The climb up to Dinas Chromlech. Flying Buttress is at the right hand edge.

 

 

 

 

 

 

 

 

 

 

Photos from Steve Pardoe’s Rock Climbing Pages

Trust and Betrayal

Hi all,

We have had some excellent submissions so far for “Trust and Betrayal” – the next edition of Pamphlet 15 – and I am now getting quite excited.

Rick would like to have it ready for the Cheltenham Poetry Festival which is at the end of April so we have to start getting ready for printing very soon. However, I don’t want to get into “publish or perish” mode so I thought I would be clear about the ‘rules’.

I have volunteered only to collate the pieces and prepare the pamphlet for printing. I will not make editorial decisions about inclusion.

To have a piece included I would like you to have read it out and discussed it in front of the group. I think it is important that we learn something both as reader and listener. Please don’t just send me a piece and ask me if it is okay.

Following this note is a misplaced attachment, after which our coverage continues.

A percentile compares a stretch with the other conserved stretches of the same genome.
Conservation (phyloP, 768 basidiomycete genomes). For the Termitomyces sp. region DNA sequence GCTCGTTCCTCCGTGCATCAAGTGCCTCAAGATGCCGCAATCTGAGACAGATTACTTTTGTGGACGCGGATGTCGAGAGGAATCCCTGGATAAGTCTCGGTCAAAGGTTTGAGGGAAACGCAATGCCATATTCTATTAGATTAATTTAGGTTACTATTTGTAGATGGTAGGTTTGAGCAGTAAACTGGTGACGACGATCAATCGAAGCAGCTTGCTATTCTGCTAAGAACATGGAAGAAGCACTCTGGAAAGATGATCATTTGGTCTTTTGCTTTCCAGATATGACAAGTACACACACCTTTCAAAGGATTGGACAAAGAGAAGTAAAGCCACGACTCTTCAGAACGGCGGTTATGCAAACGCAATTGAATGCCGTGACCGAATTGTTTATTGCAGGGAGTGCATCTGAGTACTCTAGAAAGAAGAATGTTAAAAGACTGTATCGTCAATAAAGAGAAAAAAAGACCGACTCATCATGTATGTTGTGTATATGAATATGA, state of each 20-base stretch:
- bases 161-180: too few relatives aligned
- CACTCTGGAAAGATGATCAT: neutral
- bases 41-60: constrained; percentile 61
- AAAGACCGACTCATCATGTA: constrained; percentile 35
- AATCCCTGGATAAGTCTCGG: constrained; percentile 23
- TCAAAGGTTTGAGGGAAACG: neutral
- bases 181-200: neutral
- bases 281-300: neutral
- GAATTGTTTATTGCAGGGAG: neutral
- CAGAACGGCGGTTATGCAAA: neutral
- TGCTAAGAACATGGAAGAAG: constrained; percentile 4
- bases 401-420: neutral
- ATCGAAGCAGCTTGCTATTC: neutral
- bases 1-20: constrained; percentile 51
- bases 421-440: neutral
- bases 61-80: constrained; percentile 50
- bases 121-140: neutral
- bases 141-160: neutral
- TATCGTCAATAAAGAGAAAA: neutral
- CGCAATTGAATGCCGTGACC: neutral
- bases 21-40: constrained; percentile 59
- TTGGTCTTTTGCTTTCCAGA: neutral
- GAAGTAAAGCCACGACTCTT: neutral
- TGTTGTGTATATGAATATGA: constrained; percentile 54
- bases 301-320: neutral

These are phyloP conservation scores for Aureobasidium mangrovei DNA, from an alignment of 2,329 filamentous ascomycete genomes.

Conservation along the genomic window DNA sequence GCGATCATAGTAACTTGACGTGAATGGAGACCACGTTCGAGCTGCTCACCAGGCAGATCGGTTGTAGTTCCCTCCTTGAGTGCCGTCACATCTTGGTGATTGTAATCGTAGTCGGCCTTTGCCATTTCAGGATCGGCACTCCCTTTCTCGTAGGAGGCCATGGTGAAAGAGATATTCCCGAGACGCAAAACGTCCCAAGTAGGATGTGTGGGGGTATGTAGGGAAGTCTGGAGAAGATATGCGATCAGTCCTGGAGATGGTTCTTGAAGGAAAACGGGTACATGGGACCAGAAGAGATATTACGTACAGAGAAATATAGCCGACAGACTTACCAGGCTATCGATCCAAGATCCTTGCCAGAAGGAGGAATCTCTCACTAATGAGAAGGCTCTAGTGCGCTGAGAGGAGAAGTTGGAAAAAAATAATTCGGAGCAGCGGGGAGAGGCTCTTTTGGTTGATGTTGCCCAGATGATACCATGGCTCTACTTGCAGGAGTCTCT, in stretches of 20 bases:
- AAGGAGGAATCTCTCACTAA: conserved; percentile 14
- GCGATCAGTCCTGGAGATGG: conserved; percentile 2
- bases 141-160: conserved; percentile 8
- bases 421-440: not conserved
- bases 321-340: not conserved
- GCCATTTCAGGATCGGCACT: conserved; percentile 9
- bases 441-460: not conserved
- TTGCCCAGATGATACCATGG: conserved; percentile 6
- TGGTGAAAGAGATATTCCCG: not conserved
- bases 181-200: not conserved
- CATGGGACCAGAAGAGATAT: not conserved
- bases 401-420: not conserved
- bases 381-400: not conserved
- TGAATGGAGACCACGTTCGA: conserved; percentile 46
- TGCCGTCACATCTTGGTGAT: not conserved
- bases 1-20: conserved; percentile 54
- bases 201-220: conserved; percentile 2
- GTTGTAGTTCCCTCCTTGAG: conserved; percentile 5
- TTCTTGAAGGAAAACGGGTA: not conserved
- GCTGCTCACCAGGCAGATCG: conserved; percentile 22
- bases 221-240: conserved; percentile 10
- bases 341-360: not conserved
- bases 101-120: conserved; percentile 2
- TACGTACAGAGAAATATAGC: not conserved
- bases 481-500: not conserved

Exceptions will only be made if you are already known to the group and you have a good reason for not coming along (e.g. if you are ill or going abroad or something).

If you have already read a piece out and got some feedback please send your latest version in the body of an email, or, if you want special formatting, in a document attached to the email.

If you want to have a piece included please bring it along to group next Tuesday 9th April.

If you want a piece included but are unable to come along send me the piece and I will read it out for you.

Good luck

LoL Random

Jesus and the Therapist Rabbi

Jesus: Therapist Rabbi, you have much experience in offering advice on relationships. So tell me this: is it normal if a man asks a woman to dust his penis with flour and then inspect it for fingerprints?

Therapist Rabbi: Ah, no. I don’t think that’s normal.

Jesus: Well mother didn’t seem to mind doing it to me!